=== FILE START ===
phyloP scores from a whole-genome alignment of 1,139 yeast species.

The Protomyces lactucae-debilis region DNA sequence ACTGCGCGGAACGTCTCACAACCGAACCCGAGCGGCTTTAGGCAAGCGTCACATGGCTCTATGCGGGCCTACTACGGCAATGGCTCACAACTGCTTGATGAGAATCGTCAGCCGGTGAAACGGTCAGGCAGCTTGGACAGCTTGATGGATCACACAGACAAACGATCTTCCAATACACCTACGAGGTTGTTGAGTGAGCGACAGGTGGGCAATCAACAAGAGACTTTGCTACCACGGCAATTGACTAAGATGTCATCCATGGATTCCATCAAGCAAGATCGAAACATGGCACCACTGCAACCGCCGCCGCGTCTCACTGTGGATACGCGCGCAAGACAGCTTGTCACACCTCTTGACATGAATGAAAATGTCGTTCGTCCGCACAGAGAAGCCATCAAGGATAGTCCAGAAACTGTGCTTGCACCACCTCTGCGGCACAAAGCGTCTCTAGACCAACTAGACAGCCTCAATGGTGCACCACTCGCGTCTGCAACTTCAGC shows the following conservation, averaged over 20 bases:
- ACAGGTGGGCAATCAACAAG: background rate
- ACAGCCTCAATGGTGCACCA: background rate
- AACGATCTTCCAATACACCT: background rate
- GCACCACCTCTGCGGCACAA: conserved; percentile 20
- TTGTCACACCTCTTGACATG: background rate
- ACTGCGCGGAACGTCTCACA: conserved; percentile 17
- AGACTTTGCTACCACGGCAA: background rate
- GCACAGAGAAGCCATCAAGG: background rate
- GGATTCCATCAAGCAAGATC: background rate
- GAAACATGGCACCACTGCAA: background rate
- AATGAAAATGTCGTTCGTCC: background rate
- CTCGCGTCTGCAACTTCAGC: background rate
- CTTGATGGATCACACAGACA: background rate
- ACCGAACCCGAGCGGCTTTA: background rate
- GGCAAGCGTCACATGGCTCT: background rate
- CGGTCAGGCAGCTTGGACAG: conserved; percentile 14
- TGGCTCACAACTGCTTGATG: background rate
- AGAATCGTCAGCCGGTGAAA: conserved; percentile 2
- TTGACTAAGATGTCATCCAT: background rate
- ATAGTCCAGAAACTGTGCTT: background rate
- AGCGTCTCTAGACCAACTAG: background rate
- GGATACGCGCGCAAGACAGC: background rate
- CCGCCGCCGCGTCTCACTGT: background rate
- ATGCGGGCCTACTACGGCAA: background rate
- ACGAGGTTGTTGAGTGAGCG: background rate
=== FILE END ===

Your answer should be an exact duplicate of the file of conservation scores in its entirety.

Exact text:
phyloP scores from a whole-genome alignment of 1,139 yeast species.

The Protomyces lactucae-debilis region DNA sequence ACTGCGCGGAACGTCTCACAACCGAACCCGAGCGGCTTTAGGCAAGCGTCACATGGCTCTATGCGGGCCTACTACGGCAATGGCTCACAACTGCTTGATGAGAATCGTCAGCCGGTGAAACGGTCAGGCAGCTTGGACAGCTTGATGGATCACACAGACAAACGATCTTCCAATACACCTACGAGGTTGTTGAGTGAGCGACAGGTGGGCAATCAACAAGAGACTTTGCTACCACGGCAATTGACTAAGATGTCATCCATGGATTCCATCAAGCAAGATCGAAACATGGCACCACTGCAACCGCCGCCGCGTCTCACTGTGGATACGCGCGCAAGACAGCTTGTCACACCTCTTGACATGAATGAAAATGTCGTTCGTCCGCACAGAGAAGCCATCAAGGATAGTCCAGAAACTGTGCTTGCACCACCTCTGCGGCACAAAGCGTCTCTAGACCAACTAGACAGCCTCAATGGTGCACCACTCGCGTCTGCAACTTCAGC shows the following conservation, averaged over 20 bases:
- ACAGGTGGGCAATCAACAAG: background rate
- ACAGCCTCAATGGTGCACCA: background rate
- AACGATCTTCCAATACACCT: background rate
- GCACCACCTCTGCGGCACAA: conserved; percentile 20
- TTGTCACACCTCTTGACATG: background rate
- ACTGCGCGGAACGTCTCACA: conserved; percentile 17
- AGACTTTGCTACCACGGCAA: background rate
- GCACAGAGAAGCCATCAAGG: background rate
- GGATTCCATCAAGCAAGATC: background rate
- GAAACATGGCACCACTGCAA: background rate
- AATGAAAATGTCGTTCGTCC: background rate
- CTCGCGTCTGCAACTTCAGC: background rate
- CTTGATGGATCACACAGACA: background rate
- ACCGAACCCGAGCGGCTTTA: background rate
- GGCAAGCGTCACATGGCTCT: background rate
- CGGTCAGGCAGCTTGGACAG: conserved; percentile 14
- TGGCTCACAACTGCTTGATG: background rate
- AGAATCGTCAGCCGGTGAAA: conserved; percentile 2
- TTGACTAAGATGTCATCCAT: background rate
- ATAGTCCAGAAACTGTGCTT: background rate
- AGCGTCTCTAGACCAACTAG: background rate
- GGATACGCGCGCAAGACAGC: background rate
- CCGCCGCCGCGTCTCACTGT: background rate
- ATGCGGGCCTACTACGGCAA: background rate
- ACGAGGTTGTTGAGTGAGCG: background rate